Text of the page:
Tag Archives: San Francisco Chronicle

New Tales of the City

“When I first got off the bus years ago, I had the strangest feeling that I’d come home.”
—Laura Linney as Mary Ann Singleton in Tales of the City

Oh, yes, Mary Ann, in this you are not unique. The first time I was in San Francisco, I had exactly the same feeling.*

And now, thanks to Netflix, we’re going home again.

“inspired by the books of Armistead Maupin, the new Netflix Limited Series Tales of the City begins a new chapter in the beloved story. Mary Ann (Laura Linney) returns to present-day San Francisco and is reunited with her daughter Shawna (Ellen Page) and ex-husband Brian (Paul Gross), twenty years after leaving them behind to pursue her career. Fleeing the midlife crisis that her picture-perfect Connecticut life created, Mary Ann is quickly drawn back into the orbit of Anna Madrigal (Olympia Dukakis), her chosen family and a new generation of queer young residents living at 28 Barbary Lane.”

Tales of the City had its start as a three-times-a-week serial in the San Francisco Chronicle.

Author Armistead Maupin mixed real and (mainly) fictional characters to capture the essence of San Francisco in the 1970s.  Maupin succeeded in doing for The City what Tom Wolfe failed to do for New York in Bonfire of the Vanities, probably the most overrated novel of the late 20th century. The column became must-read material, and a cult was born.

The first novelization of the serial was published in 1978, followed by five more volumes published at two-year intervals, with three more books released after a 20-year gap.

In 1993, Channel 4 (UK) turned the first book into a superb miniseries, which was shown on PBS in the US in early 1994. Here’s the trailer:

Good news! That original series is currently streaming on Acorn.

The new series will be released on Netflix on 7  June  2019.

Bonus Track

The great Laura Linney makes an uncredited appearance in this video for the also-great Aimee Mann. Watch closely, and see if you can spot her.

* Granted, I also had exactly the same feeling the first time I was in London, and the first time I was in Paris. Never had it in my own hometown,  though, for some reason….

Furthur — The Magic Bus May Roll Again



”Bliss was it in that dawn to be alive,
But to be young was very Heaven!”

It was 50 years ago that Ken Kesey and the Merry Pranksters made their famous cross-country journey from Kesey’s ranch in La Honda, California, to New York, dispensing joy and LSD to anyone they met along the way.  (Acid was legal in the United States until 1966). They made the trip in a psychedelically painted bus named “Furthur”.

The Beatles had arrived in the US a few months earlier, Andy Warhol’s  13 Most Wanted Men mural proved too edgy for New York World’s Fair officials, who covered it with silver paint,  and Bob Dylan released The Times They Are a-Changin’.   The possibilities seemed limitless.

It didn’t end well.


Furthur Then

After an arrest for marijuana possession the next year, Kesey faked his own suicide and hid out in Mexico for eight months, then returned to the States and served a five month sentence in a county jail. After that, he moved back to the family farm in Oregon, where he spent the rest of his life. There were apparently several “descendents” of the magic bus, but the original Furthur eventually wound up in a swamp on the farm.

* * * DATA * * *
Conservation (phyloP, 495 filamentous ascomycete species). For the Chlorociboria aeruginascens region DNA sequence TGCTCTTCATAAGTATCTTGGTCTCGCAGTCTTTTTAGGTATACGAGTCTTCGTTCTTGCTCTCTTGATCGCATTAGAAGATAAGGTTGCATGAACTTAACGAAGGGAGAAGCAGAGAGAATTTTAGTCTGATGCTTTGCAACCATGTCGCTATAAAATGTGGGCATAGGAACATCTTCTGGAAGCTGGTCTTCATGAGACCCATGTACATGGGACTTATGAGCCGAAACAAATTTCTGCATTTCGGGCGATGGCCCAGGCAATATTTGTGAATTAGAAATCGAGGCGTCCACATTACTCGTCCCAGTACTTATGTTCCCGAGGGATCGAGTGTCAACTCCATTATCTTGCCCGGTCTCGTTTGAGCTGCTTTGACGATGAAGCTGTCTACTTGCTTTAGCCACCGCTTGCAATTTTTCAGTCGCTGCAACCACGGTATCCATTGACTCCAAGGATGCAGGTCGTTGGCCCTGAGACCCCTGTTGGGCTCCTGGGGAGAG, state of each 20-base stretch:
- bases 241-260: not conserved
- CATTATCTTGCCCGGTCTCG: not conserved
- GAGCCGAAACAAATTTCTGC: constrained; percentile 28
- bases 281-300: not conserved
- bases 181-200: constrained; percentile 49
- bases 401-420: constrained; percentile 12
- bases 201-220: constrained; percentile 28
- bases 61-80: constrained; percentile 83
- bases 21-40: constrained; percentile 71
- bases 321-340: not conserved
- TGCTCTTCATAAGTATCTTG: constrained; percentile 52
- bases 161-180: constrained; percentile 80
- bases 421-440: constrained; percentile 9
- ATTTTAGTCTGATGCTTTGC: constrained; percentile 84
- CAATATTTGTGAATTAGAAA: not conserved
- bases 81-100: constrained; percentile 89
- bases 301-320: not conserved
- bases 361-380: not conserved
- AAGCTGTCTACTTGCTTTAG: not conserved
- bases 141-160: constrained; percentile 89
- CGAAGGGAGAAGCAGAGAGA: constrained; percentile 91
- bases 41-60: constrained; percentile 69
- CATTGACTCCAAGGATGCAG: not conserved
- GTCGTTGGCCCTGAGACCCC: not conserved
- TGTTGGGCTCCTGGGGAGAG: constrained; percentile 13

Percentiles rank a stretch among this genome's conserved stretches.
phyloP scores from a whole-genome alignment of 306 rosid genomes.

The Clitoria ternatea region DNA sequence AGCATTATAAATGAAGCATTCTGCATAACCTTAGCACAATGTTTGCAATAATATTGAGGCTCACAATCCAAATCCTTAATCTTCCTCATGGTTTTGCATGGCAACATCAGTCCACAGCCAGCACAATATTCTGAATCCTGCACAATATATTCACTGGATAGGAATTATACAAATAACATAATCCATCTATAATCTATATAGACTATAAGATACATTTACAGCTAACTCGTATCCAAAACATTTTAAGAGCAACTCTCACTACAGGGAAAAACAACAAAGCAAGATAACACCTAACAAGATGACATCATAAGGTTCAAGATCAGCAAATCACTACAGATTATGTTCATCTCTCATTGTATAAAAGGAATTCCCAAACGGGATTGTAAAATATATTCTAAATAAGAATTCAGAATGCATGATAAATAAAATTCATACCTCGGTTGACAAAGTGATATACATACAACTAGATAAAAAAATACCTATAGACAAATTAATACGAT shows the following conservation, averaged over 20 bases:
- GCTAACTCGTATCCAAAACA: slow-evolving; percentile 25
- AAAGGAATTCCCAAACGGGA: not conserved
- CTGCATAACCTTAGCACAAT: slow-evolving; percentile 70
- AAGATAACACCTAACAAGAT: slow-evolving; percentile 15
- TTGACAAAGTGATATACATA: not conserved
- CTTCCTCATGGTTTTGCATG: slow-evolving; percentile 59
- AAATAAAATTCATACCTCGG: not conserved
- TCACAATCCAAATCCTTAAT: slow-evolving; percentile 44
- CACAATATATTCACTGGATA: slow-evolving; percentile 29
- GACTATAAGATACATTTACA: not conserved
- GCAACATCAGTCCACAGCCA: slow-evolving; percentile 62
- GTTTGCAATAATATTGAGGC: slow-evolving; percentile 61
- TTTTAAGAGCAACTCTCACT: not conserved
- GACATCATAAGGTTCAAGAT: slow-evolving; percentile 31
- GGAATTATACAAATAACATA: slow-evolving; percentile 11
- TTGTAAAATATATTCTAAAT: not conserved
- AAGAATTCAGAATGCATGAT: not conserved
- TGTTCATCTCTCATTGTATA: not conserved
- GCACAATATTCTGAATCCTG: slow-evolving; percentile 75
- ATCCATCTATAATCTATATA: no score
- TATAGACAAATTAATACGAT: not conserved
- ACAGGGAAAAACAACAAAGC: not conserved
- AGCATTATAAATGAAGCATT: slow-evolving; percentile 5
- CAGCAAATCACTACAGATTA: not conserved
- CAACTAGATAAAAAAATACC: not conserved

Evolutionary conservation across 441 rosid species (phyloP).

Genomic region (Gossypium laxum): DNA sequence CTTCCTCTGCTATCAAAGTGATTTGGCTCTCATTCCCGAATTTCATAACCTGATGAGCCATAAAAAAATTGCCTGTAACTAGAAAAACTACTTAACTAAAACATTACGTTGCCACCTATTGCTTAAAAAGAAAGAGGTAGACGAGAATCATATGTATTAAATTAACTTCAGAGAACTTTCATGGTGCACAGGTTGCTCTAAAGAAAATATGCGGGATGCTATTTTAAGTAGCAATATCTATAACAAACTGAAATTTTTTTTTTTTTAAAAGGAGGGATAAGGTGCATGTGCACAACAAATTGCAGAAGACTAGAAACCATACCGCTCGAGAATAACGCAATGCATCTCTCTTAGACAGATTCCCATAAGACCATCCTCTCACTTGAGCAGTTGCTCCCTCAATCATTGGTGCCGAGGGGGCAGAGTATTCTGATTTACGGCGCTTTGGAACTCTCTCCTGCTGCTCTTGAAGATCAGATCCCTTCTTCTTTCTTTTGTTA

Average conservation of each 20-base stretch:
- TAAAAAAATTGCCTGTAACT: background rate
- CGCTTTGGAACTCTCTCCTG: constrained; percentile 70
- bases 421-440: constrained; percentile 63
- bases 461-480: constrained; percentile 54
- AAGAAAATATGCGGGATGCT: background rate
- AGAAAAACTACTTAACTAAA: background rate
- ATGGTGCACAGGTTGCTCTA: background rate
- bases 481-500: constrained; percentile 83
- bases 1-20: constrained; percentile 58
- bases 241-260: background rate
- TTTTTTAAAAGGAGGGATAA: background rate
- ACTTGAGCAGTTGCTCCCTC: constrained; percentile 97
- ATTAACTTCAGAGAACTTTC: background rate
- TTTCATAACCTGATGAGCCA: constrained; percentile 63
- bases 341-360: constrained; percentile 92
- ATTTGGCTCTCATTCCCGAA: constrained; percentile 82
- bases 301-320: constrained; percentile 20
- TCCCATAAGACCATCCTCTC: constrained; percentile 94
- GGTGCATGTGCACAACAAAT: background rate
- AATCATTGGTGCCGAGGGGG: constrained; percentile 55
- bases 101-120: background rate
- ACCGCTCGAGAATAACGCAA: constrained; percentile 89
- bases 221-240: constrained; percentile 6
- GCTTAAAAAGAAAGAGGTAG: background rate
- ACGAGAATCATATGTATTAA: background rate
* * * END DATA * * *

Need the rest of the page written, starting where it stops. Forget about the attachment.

Ken Kesey stands next to the overgrown Merry Pranksters bus on his Oregon property months before his death in 2001. Photo Brian Davies, AP

Ken Kesey stands next to the overgrown Merry Pranksters bus on his Oregon property months before his death in 2001.  Photo by Brian Davies, AP

Now a non-profit organization called the Furthur Down The Road Foundation is raising money for the restoration of the bus. The San Francisco Chronicle has an article about the situation.

“Click City” — A New, and Maybe Better, “Tales of the City”?

In the tradition of Armistead Maupin’s Tales of the City, which it published as a serial back in the 70s and 80s, the San Francisco Chronicle has launched a new serial called Click City.

From the Editor’s Note:

It’s been more than 30 years since The Chronicle published Armistead Maupin’s fictional Tales of the City serial, which depicted freewheeling San Francisco in the 1970s and 1980s.

Today, the city is much different: It has become the epicenter of a worldwide digital and cultural revolution.

With that in mind, The Chronicle is launching a new serial, Click City, which…will follow a multitude of quirky characters with San Francisco as the canvas.

The story will explore modern themes, including the struggle to connect with others when technology makes us both more and less connected than ever.

The serial, by novelist Heather Stallings, will continue in Datebook Monday through Saturday this week before settling into its normal schedule – Wednesdays and Saturdays.

Here’s Click City, Episode 1: Trying to Cracking the Code. It’s off to a strong start.

After The Chronicle printed his serial, Armistead Maupin compiled the columns and published them as a book. I loved the original Tales of the City, both the book and the resulting PBS miniseries.

But after the first volume, Maupin dragged the story out through nine (9!) increasingly unreadable books. In one of the series, he had all his characters spend the entire book literally wandering around in the woods, and in 2007, after a gap of 18 years, he revived the series with a book called Michael Tolliver Lives that was so smug and self-satisfied that I really wish I’d never read it. Sad ending after a fantastic start.  Imagine that Dickens had followed up A Christmas Carol with A New Year’s Tale and A Valentine Story and An Arbor Day Romp, all with the same increasingly uninteresting characters and lame plots. (Sorry, Tiny Tim.  Didn’t catch that until after I wrote it).

Here’s hoping Click City doesn’t meet the same depressing fate.